A rock crusher is a piece of equipment designed to take large rocks as input (Feed) and produce small rocks, gravel or rock dust as output. They are used to produce rock fill material for such uses as landscaping and erosion control.
They are typically very large, very loud, and produce a considerable quantity of dust, which can be controlled with sound panels, water curtains, enclosures and rubber mounted over the steel, but often are not for economic reasons. Most installations are therefore in rural areas, but environmental considerations and regulations are reducing this location advantage.
There are various types of rock crushers used in the aggregate industry including impact and roll crushers, but the most commonly used today are jaw and cone crushers. Jaw crushers normally take the mined material and reduce it to a manageable size -say 10 to 4 inches. Cone crushers take the material from a jaw crusher and further reduce the material size. Jaw crushers offer reduction ratios of up to about 6:1, while cone crushers can reduce material size up to a maximum of 8:1 ratio. The finer the crushing, the smaller the reduction ratio.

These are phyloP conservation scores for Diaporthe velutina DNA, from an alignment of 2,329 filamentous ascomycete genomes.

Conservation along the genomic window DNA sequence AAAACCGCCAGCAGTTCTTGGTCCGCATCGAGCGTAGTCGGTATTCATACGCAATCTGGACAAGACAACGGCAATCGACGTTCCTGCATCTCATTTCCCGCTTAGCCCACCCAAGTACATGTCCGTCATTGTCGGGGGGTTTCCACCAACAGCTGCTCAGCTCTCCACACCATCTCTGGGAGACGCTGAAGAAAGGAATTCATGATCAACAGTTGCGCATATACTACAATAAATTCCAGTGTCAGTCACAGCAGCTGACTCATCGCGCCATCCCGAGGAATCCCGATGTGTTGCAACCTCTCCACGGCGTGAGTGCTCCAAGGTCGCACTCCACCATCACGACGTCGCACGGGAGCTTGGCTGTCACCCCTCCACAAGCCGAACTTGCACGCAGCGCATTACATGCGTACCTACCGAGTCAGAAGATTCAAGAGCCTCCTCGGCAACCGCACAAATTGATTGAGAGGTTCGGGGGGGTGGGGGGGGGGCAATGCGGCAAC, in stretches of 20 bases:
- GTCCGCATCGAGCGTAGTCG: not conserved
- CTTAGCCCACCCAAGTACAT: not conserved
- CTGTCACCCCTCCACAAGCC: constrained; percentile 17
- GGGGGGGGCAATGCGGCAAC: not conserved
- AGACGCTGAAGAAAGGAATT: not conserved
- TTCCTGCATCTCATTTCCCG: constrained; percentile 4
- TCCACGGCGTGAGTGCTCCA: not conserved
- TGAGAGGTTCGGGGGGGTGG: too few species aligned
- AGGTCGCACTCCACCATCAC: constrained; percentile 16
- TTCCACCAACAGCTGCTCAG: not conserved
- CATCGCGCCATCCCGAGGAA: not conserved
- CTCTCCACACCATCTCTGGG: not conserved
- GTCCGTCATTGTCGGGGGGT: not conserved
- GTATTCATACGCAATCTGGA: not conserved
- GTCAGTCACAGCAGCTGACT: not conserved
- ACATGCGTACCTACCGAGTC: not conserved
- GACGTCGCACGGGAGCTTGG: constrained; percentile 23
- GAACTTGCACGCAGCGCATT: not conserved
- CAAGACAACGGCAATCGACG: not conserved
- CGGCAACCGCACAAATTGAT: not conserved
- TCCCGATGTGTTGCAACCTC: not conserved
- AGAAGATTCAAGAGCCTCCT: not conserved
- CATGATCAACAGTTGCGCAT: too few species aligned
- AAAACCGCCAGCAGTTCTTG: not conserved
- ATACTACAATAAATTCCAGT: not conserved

As a basic rule, jaw crushers are the primary crusher taking the mined aggregate and reducing it to a size that a cone crusher can accept. Cone crushers tend to be the secondary crusher, and usually produce material of a size needed for many industry applications such as the aggregates needed for asphalt and concrete production.
For the most part advances in crusher design have moved slowly. Jaw crushers have remained virtually unchanged for sixty years. More reliability and higher production have been added to basic cone crusher designs that have also remained largely unchanged. For instance, a 48 inch cone crusher manufactured in 1960 may be able to produce 170 tons/hr of crushed rock, whereas the same size cone manufactured today may produce 300 tons/hr. These production improvements come from a number of engineering changes, but a large part is due to better crushing chamber design.
The largest advance in cone crusher reliability has been seen in the use of hydraulics to protect crushers from damage due to uncrushable objects entering the crushing chamber. Foreign objects, such as steel, have been known to cost thousands of dollars of damage to a cone crusher, and more costs in lost production. The advance of hydraulic relief systems has greatly reduced downtime and improved the life of these machines.
Download our Jaw and Cone Plant Brochures fro the Resources Page.